Updated: Jun 2
The term "underbelly of menopause" generally refers to the less discussed or hidden aspects of the menopausal experience that may not receive as much attention or awareness. Menopause is a natural stage in a woman's life, but it can be accompanied by various physical, emotional, and psychological changes that affect each woman differently.
I bring you the menopause underbelly mini-series of blogs. These are the less commonly discussed symptoms and challenges that some women may face during this transition. Insomnia, dry eyes, dry mouth, low libido, dry vagina, stubborn belly fat, recurrent thrush, recurrent UTIs, incontinence, painful intercourse, depression, anxiety, suicidal thoughts, lack of confidence, second guessing yourself, joint pains, fatty liver, pre-diabetes, high cholesterol, high blood pressure, memory dysfunction, IBS type of symptoms, muscle cramps, restless legs, jaw clenching, Fibromyalgia like symptoms, crawling feeling under the skin, itching, rashes, acne, rosacea, tinnitus, palpitations, headaches, vertigo, medically unexplained chest pain, feeling faint, alopecia, facial hairs, back pain, muscle aches. The underbelly of menopause also extends to the psychological and emotional aspects, such as feelings of loss, grief, and a sense of aging. Menopause often marks the end of a woman's reproductive years and may trigger emotions related to identity, self-worth, and societal expectations and a feeling of invisibility and lack of desirability.
Today, we will focus on Insomnia in menopause:
Insomnia, or difficulty falling asleep or staying asleep, can be a common symptom experienced during menopause. There are several factors that can contribute to insomnia in menopause.
#1. Hormonal changes:
During menopause, there is a decline in the production of estrogen, progesterone and testosterone, which can affect sleep patterns. Estrogen has a role in promoting sleep and regulating body temperature, so its decrease can lead to sleep disturbances.
#2. Hot flashes and night sweats:
Hot flashes, sudden feelings of heat, and night sweats, excessive sweating during sleep, are common symptoms during menopause. These can disrupt sleep and make it difficult to fall asleep or stay asleep. However, when women are observed in sleep studies laboratories for research purposes, it has been found that women wake up before the hot flashes happen. But there's no doubt that sweating and the sudden chills that follow the flash will wake anyone up.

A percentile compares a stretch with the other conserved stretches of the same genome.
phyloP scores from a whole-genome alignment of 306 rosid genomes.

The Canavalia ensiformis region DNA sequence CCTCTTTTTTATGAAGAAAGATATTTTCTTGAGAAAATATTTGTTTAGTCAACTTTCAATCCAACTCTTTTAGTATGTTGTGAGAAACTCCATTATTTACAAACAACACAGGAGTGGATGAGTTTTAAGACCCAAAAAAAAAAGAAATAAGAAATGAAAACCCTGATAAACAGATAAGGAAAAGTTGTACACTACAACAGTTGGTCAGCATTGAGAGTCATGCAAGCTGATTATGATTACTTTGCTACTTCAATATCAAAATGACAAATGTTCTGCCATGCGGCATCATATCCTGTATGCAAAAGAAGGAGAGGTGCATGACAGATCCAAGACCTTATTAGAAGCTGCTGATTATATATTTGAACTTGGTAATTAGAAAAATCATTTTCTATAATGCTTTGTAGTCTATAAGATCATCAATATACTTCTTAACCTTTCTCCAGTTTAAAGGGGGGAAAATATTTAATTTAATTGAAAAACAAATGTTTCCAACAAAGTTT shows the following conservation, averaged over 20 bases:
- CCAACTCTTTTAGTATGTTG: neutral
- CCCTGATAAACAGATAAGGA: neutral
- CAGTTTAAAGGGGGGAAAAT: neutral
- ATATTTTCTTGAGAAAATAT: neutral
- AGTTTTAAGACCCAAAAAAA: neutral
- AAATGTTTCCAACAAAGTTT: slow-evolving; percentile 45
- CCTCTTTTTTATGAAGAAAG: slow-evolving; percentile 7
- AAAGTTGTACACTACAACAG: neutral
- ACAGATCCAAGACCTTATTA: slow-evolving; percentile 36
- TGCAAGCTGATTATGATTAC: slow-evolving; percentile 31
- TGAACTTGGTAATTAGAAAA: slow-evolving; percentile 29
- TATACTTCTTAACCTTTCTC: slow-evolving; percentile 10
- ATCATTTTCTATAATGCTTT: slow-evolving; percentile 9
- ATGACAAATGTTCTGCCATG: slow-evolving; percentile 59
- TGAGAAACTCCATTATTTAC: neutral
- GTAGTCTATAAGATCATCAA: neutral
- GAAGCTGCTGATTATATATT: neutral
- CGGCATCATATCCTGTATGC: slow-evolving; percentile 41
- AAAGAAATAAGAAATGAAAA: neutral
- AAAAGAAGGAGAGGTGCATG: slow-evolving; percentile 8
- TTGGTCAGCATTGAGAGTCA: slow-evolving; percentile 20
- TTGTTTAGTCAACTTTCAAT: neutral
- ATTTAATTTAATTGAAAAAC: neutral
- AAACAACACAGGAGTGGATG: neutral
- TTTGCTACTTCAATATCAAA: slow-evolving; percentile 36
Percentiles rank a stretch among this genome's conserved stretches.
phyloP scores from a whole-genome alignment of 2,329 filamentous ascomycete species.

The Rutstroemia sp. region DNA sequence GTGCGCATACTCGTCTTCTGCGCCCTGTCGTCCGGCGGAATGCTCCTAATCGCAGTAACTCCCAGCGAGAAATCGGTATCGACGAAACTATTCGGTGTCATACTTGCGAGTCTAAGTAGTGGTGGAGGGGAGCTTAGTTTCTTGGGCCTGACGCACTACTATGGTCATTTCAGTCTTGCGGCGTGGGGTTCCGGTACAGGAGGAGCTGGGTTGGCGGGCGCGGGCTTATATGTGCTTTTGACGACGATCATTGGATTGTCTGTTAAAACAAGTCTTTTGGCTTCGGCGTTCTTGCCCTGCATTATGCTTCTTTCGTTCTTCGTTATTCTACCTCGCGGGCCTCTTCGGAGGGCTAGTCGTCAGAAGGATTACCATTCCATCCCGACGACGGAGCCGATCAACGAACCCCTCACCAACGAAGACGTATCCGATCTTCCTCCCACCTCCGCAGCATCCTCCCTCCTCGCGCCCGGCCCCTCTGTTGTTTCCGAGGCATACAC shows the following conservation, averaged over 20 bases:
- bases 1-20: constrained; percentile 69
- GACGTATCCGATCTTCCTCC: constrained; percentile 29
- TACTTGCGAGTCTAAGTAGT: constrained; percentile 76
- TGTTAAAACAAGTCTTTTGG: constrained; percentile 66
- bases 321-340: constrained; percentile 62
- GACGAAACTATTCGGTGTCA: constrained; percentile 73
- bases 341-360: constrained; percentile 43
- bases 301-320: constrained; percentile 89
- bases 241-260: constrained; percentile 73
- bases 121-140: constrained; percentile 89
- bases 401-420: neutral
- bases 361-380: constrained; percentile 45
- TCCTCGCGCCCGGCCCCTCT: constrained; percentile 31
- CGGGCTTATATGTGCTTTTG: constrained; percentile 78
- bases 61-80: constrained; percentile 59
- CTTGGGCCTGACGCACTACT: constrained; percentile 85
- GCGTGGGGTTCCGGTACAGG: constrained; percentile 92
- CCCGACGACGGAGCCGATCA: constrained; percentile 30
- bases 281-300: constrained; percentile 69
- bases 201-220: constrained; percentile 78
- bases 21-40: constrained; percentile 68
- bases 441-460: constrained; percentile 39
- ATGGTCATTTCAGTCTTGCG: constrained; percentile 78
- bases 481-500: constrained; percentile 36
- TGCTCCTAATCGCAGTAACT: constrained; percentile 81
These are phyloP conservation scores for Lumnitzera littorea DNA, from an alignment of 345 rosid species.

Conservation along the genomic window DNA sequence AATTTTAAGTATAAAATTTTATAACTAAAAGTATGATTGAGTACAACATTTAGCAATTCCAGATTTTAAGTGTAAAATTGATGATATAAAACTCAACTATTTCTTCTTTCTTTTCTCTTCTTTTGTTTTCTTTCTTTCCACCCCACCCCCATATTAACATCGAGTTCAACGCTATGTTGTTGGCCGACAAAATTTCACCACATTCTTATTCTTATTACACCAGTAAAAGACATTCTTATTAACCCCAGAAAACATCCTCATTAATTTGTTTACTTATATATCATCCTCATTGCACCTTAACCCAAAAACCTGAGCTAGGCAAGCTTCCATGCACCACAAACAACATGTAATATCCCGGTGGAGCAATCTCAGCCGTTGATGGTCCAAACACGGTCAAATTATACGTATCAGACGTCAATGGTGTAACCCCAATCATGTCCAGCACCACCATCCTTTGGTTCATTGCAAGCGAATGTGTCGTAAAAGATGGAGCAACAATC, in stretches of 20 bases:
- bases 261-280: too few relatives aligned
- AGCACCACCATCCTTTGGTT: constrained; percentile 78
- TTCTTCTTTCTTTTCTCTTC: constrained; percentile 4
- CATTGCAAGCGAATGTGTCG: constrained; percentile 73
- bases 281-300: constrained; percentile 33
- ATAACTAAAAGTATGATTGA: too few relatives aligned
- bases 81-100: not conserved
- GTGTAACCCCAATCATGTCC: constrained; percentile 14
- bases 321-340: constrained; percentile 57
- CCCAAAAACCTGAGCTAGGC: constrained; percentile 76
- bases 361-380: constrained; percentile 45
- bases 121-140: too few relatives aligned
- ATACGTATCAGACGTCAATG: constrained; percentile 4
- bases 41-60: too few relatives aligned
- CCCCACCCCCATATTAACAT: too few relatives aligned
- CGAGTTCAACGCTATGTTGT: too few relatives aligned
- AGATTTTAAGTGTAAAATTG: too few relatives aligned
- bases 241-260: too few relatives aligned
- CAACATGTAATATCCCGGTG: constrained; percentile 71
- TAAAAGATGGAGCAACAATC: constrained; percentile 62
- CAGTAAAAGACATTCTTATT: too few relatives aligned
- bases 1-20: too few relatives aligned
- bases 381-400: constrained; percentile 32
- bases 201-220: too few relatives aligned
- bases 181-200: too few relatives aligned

#3. Mood changes and stress:
Menopause can be accompanied by mood swings, anxiety, and increased stress levels. These emotional changes can interfere with sleep and contribute to insomnia. ADHD is diagnosed late in females. ADHD and menopause symptoms overlap. If your brain is racing all night and can't seem to switch off, it may be worth looking at this excellent article on ADHD and menopause. https://balance-menopause.com/uploads/2022/08/ADHD-and-the-perimenopause-FINAL.pdf
#4. Other menopausal symptoms:
Symptoms such as vaginal dryness, urinary frequency, and joint pain can also disrupt sleep and contribute to insomnia.
#5. Lifestyle factors:
Certain lifestyle factors can worsen insomnia during menopause. These can include poor sleep habits, caffeine consumption, self-medication with alcohol, lack of physical activity, weight gain, poor relationships, not coping at work, and excessive electronic device use before bed.
#6. Sleep-disordered breathing (SDB) e.g Sleep apnoea